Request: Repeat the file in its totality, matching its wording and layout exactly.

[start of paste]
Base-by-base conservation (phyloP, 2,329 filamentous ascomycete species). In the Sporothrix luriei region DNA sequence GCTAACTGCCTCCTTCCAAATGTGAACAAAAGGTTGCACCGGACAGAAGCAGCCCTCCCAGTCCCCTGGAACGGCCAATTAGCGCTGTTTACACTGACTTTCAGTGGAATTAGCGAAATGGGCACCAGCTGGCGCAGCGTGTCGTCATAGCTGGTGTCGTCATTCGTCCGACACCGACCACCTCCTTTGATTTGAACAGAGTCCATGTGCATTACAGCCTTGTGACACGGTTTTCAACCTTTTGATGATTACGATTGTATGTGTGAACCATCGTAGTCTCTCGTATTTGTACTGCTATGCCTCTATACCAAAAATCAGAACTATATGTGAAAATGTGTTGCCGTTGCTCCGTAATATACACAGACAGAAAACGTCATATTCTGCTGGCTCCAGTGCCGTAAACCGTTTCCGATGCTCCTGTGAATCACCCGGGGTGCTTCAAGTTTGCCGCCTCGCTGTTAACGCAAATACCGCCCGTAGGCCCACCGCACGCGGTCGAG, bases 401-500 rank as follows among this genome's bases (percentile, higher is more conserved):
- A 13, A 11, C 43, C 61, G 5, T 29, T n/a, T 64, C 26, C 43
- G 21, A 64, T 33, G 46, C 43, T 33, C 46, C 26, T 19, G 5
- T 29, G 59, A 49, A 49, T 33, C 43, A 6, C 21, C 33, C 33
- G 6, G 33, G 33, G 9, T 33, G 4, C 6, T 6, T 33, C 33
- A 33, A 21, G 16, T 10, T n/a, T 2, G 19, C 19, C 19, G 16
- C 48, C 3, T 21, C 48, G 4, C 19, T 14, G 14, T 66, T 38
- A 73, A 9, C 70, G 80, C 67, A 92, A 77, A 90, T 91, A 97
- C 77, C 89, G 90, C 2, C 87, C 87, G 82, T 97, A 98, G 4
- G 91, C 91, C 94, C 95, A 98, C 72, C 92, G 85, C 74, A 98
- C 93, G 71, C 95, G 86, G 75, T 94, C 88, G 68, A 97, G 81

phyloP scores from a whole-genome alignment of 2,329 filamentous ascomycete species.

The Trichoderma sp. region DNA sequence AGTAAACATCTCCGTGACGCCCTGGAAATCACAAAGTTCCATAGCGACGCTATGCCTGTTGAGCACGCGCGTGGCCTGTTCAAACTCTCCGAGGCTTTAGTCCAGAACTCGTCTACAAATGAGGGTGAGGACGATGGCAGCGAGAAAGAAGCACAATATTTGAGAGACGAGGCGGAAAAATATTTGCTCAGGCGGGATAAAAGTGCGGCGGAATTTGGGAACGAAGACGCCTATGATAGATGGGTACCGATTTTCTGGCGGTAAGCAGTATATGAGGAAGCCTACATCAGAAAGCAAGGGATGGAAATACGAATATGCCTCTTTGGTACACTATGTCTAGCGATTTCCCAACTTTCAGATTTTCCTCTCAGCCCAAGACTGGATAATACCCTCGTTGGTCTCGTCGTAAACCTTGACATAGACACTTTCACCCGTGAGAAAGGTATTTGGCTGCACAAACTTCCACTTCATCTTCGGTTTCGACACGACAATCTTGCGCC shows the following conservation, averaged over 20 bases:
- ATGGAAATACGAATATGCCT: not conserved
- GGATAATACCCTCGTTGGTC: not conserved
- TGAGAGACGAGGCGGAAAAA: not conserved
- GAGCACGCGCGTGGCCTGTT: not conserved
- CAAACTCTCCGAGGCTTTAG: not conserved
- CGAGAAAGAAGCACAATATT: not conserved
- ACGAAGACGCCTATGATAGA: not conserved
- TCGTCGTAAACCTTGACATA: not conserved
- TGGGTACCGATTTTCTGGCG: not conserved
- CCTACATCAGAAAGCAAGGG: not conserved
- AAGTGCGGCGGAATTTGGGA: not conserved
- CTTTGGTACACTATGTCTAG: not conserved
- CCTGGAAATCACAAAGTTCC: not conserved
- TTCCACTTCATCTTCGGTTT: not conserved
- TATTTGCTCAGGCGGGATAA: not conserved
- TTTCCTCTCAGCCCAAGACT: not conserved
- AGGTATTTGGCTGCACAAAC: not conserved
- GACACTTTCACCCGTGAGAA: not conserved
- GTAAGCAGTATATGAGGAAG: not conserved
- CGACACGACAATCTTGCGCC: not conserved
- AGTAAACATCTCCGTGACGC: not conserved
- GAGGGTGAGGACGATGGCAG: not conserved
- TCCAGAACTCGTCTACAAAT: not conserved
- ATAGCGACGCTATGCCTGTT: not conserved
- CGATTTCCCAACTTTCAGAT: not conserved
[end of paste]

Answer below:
Base-by-base conservation (phyloP, 2,329 filamentous ascomycete species). In the Sporothrix luriei region DNA sequence GCTAACTGCCTCCTTCCAAATGTGAACAAAAGGTTGCACCGGACAGAAGCAGCCCTCCCAGTCCCCTGGAACGGCCAATTAGCGCTGTTTACACTGACTTTCAGTGGAATTAGCGAAATGGGCACCAGCTGGCGCAGCGTGTCGTCATAGCTGGTGTCGTCATTCGTCCGACACCGACCACCTCCTTTGATTTGAACAGAGTCCATGTGCATTACAGCCTTGTGACACGGTTTTCAACCTTTTGATGATTACGATTGTATGTGTGAACCATCGTAGTCTCTCGTATTTGTACTGCTATGCCTCTATACCAAAAATCAGAACTATATGTGAAAATGTGTTGCCGTTGCTCCGTAATATACACAGACAGAAAACGTCATATTCTGCTGGCTCCAGTGCCGTAAACCGTTTCCGATGCTCCTGTGAATCACCCGGGGTGCTTCAAGTTTGCCGCCTCGCTGTTAACGCAAATACCGCCCGTAGGCCCACCGCACGCGGTCGAG, bases 401-500 rank as follows among this genome's bases (percentile, higher is more conserved):
- A 13, A 11, C 43, C 61, G 5, T 29, T n/a, T 64, C 26, C 43
- G 21, A 64, T 33, G 46, C 43, T 33, C 46, C 26, T 19, G 5
- T 29, G 59, A 49, A 49, T 33, C 43, A 6, C 21, C 33, C 33
- G 6, G 33, G 33, G 9, T 33, G 4, C 6, T 6, T 33, C 33
- A 33, A 21, G 16, T 10, T n/a, T 2, G 19, C 19, C 19, G 16
- C 48, C 3, T 21, C 48, G 4, C 19, T 14, G 14, T 66, T 38
- A 73, A 9, C 70, G 80, C 67, A 92, A 77, A 90, T 91, A 97
- C 77, C 89, G 90, C 2, C 87, C 87, G 82, T 97, A 98, G 4
- G 91, C 91, C 94, C 95, A 98, C 72, C 92, G 85, C 74, A 98
- C 93, G 71, C 95, G 86, G 75, T 94, C 88, G 68, A 97, G 81

phyloP scores from a whole-genome alignment of 2,329 filamentous ascomycete species.

The Trichoderma sp. region DNA sequence AGTAAACATCTCCGTGACGCCCTGGAAATCACAAAGTTCCATAGCGACGCTATGCCTGTTGAGCACGCGCGTGGCCTGTTCAAACTCTCCGAGGCTTTAGTCCAGAACTCGTCTACAAATGAGGGTGAGGACGATGGCAGCGAGAAAGAAGCACAATATTTGAGAGACGAGGCGGAAAAATATTTGCTCAGGCGGGATAAAAGTGCGGCGGAATTTGGGAACGAAGACGCCTATGATAGATGGGTACCGATTTTCTGGCGGTAAGCAGTATATGAGGAAGCCTACATCAGAAAGCAAGGGATGGAAATACGAATATGCCTCTTTGGTACACTATGTCTAGCGATTTCCCAACTTTCAGATTTTCCTCTCAGCCCAAGACTGGATAATACCCTCGTTGGTCTCGTCGTAAACCTTGACATAGACACTTTCACCCGTGAGAAAGGTATTTGGCTGCACAAACTTCCACTTCATCTTCGGTTTCGACACGACAATCTTGCGCC shows the following conservation, averaged over 20 bases:
- ATGGAAATACGAATATGCCT: not conserved
- GGATAATACCCTCGTTGGTC: not conserved
- TGAGAGACGAGGCGGAAAAA: not conserved
- GAGCACGCGCGTGGCCTGTT: not conserved
- CAAACTCTCCGAGGCTTTAG: not conserved
- CGAGAAAGAAGCACAATATT: not conserved
- ACGAAGACGCCTATGATAGA: not conserved
- TCGTCGTAAACCTTGACATA: not conserved
- TGGGTACCGATTTTCTGGCG: not conserved
- CCTACATCAGAAAGCAAGGG: not conserved
- AAGTGCGGCGGAATTTGGGA: not conserved
- CTTTGGTACACTATGTCTAG: not conserved
- CCTGGAAATCACAAAGTTCC: not conserved
- TTCCACTTCATCTTCGGTTT: not conserved
- TATTTGCTCAGGCGGGATAA: not conserved
- TTTCCTCTCAGCCCAAGACT: not conserved
- AGGTATTTGGCTGCACAAAC: not conserved
- GACACTTTCACCCGTGAGAA: not conserved
- GTAAGCAGTATATGAGGAAG: not conserved
- CGACACGACAATCTTGCGCC: not conserved
- AGTAAACATCTCCGTGACGC: not conserved
- GAGGGTGAGGACGATGGCAG: not conserved
- TCCAGAACTCGTCTACAAAT: not conserved
- ATAGCGACGCTATGCCTGTT: not conserved
- CGATTTCCCAACTTTCAGAT: not conserved